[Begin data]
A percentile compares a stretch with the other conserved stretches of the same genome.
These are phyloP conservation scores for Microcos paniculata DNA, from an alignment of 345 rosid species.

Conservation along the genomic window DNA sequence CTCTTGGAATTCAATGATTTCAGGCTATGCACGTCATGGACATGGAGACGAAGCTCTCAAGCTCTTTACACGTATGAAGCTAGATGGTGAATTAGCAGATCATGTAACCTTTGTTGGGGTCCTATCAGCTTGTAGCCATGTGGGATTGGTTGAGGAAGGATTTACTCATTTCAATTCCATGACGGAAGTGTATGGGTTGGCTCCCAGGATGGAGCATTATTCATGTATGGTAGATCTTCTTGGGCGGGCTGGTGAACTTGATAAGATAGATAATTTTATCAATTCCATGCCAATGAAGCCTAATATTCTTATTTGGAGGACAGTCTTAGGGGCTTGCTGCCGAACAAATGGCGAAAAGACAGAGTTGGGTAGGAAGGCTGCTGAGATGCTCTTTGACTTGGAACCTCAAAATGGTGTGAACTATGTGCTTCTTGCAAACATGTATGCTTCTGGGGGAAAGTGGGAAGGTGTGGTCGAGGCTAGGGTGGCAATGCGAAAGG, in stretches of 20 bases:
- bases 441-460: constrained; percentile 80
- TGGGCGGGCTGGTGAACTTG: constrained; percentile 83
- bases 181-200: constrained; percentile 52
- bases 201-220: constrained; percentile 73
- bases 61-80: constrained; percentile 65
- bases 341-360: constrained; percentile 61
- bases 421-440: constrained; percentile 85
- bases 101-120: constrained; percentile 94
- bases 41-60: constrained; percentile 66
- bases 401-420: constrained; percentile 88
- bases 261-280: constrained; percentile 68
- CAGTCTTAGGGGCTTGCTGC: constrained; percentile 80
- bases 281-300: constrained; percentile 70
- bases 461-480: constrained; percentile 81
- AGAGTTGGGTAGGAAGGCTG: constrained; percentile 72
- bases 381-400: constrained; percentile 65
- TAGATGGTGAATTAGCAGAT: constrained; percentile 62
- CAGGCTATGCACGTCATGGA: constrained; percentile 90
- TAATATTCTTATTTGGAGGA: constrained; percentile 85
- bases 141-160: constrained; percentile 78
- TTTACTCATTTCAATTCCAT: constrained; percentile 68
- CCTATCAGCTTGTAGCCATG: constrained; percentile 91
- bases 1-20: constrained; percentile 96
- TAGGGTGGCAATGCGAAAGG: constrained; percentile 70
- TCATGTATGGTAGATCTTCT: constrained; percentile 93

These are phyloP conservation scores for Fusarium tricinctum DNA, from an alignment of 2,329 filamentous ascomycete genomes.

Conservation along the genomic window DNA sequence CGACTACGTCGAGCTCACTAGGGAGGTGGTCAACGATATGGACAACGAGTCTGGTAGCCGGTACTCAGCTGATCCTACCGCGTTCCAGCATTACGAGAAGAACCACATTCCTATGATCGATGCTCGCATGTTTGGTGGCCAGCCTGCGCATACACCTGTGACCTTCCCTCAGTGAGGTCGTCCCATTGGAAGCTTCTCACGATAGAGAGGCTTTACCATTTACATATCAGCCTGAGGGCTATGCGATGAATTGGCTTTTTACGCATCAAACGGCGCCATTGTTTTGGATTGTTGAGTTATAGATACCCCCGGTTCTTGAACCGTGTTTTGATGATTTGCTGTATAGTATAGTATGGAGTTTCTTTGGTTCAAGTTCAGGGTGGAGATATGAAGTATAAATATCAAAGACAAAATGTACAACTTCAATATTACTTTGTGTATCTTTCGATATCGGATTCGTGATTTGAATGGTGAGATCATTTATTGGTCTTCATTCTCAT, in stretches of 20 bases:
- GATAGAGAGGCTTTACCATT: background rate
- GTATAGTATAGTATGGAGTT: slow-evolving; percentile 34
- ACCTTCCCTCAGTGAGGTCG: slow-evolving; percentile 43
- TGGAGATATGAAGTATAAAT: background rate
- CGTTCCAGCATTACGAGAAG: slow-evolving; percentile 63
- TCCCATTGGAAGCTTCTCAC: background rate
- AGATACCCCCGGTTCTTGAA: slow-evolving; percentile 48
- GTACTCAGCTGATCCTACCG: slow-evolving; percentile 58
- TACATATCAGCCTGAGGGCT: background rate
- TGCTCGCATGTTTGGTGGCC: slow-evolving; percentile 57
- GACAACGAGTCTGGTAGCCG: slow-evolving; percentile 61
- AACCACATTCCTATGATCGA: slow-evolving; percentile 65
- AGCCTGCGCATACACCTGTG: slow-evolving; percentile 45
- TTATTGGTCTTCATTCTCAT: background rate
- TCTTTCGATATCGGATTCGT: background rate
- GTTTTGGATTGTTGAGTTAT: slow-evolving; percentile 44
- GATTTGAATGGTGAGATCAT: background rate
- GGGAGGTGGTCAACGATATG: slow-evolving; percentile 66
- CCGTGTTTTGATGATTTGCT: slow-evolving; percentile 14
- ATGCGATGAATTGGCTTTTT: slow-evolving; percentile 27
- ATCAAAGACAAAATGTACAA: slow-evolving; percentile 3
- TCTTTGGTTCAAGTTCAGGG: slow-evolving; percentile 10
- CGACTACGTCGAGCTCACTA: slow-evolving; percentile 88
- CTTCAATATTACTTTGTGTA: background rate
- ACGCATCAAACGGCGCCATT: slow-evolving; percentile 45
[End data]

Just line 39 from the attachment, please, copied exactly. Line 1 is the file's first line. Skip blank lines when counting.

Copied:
- TACATATCAGCCTGAGGGCT: background rate